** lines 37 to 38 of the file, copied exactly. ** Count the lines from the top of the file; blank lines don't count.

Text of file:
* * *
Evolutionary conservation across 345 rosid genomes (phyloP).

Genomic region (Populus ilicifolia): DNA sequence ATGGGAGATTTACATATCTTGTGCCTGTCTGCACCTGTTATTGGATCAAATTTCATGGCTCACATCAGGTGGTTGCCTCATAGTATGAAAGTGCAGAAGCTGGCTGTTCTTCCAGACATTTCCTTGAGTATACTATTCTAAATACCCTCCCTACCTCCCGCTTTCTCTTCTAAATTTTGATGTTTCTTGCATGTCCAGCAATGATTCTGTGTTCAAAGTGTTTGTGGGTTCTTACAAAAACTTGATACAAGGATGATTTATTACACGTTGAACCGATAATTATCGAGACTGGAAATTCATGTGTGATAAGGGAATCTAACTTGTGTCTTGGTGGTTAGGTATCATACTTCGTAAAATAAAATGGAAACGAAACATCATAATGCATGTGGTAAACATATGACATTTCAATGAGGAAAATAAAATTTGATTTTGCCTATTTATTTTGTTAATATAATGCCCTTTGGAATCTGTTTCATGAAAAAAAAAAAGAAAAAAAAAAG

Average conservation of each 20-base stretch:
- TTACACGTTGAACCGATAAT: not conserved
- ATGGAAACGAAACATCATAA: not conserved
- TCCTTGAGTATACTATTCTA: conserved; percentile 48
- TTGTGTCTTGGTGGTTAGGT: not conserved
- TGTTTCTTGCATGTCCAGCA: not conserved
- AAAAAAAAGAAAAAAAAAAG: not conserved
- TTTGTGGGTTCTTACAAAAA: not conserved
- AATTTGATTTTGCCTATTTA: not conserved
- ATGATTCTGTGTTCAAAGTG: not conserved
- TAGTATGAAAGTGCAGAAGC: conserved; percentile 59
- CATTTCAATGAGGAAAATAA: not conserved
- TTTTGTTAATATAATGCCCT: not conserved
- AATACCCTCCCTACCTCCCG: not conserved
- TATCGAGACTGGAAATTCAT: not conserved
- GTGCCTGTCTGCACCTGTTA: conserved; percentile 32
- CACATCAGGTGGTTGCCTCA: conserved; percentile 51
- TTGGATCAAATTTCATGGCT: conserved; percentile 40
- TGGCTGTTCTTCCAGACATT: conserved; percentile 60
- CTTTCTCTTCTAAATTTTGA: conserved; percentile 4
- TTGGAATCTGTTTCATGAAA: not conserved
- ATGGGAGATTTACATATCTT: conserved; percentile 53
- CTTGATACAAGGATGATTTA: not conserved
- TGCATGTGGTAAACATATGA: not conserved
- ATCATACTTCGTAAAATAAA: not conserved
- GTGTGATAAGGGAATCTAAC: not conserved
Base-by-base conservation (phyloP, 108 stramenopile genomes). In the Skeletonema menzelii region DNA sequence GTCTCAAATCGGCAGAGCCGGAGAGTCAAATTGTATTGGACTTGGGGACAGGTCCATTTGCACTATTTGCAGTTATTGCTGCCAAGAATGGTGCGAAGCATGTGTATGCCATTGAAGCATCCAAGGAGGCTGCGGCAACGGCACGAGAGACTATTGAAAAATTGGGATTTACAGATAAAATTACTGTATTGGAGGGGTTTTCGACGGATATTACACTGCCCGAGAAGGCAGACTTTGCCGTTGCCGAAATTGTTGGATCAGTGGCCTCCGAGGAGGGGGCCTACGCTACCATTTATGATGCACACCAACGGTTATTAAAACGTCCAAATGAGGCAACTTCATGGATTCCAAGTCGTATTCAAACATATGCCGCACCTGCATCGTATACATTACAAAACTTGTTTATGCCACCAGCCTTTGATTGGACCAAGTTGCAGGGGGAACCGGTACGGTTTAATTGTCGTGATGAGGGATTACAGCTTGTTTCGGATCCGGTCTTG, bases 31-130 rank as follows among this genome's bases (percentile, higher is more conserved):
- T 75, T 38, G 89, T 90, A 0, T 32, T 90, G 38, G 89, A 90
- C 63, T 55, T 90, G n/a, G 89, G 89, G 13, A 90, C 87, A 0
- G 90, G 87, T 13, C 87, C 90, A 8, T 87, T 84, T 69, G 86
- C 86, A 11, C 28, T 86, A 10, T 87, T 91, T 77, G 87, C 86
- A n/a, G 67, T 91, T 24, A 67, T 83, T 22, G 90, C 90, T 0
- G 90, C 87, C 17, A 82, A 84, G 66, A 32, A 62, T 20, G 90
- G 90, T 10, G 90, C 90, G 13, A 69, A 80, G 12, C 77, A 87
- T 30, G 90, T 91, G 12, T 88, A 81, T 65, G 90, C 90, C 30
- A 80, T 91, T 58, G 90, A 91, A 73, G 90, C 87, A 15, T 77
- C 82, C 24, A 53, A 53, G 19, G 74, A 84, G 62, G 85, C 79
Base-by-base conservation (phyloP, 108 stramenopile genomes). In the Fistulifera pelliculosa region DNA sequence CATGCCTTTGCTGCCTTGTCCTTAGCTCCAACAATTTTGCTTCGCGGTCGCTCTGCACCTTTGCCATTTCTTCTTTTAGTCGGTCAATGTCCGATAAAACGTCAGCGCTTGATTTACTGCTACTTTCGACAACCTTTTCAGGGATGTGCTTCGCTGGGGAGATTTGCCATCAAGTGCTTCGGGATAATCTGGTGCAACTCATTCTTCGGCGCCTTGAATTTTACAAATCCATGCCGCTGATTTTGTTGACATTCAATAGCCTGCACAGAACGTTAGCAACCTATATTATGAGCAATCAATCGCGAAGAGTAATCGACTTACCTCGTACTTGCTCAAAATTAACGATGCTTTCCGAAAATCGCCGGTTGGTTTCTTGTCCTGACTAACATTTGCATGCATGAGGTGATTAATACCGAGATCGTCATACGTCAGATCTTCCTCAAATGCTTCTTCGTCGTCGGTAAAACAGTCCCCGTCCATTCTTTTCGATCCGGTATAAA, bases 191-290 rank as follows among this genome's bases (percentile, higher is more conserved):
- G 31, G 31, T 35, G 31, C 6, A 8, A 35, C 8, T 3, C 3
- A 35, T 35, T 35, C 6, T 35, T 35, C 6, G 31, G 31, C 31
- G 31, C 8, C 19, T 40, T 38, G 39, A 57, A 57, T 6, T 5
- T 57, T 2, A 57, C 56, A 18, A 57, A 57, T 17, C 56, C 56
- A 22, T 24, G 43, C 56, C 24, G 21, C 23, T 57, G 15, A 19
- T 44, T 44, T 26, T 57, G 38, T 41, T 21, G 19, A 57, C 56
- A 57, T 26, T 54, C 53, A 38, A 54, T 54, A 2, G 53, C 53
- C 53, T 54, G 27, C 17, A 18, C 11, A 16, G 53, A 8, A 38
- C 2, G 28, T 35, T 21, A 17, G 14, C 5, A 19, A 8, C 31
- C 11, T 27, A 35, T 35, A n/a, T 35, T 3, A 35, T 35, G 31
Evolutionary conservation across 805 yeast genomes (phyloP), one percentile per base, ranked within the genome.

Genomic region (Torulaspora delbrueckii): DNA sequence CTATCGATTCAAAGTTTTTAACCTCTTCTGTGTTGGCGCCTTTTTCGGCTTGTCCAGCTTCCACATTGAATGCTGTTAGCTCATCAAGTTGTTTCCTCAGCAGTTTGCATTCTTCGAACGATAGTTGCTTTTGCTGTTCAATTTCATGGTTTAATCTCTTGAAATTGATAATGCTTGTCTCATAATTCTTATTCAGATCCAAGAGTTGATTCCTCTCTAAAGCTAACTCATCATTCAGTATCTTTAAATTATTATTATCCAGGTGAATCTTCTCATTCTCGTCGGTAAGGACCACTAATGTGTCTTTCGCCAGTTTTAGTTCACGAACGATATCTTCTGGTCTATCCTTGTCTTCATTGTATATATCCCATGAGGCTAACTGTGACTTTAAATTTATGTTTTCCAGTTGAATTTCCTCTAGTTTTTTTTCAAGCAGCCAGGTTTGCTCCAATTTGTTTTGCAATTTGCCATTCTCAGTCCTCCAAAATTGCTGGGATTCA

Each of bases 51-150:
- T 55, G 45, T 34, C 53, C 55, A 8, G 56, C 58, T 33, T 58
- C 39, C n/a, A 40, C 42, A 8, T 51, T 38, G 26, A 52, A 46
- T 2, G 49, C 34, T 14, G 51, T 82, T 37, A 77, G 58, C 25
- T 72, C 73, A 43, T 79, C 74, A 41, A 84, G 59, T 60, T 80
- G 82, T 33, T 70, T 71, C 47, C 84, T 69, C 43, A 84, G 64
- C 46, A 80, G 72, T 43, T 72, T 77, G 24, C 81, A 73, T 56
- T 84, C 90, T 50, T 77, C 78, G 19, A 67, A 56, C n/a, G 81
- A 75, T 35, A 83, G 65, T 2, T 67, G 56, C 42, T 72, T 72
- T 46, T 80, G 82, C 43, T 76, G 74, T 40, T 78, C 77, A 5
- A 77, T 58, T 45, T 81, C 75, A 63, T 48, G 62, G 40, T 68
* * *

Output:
- T 30, G 90, T 91, G 12, T 88, A 81, T 65, G 90, C 90, C 30
- A 80, T 91, T 58, G 90, A 91, A 73, G 90, C 87, A 15, T 77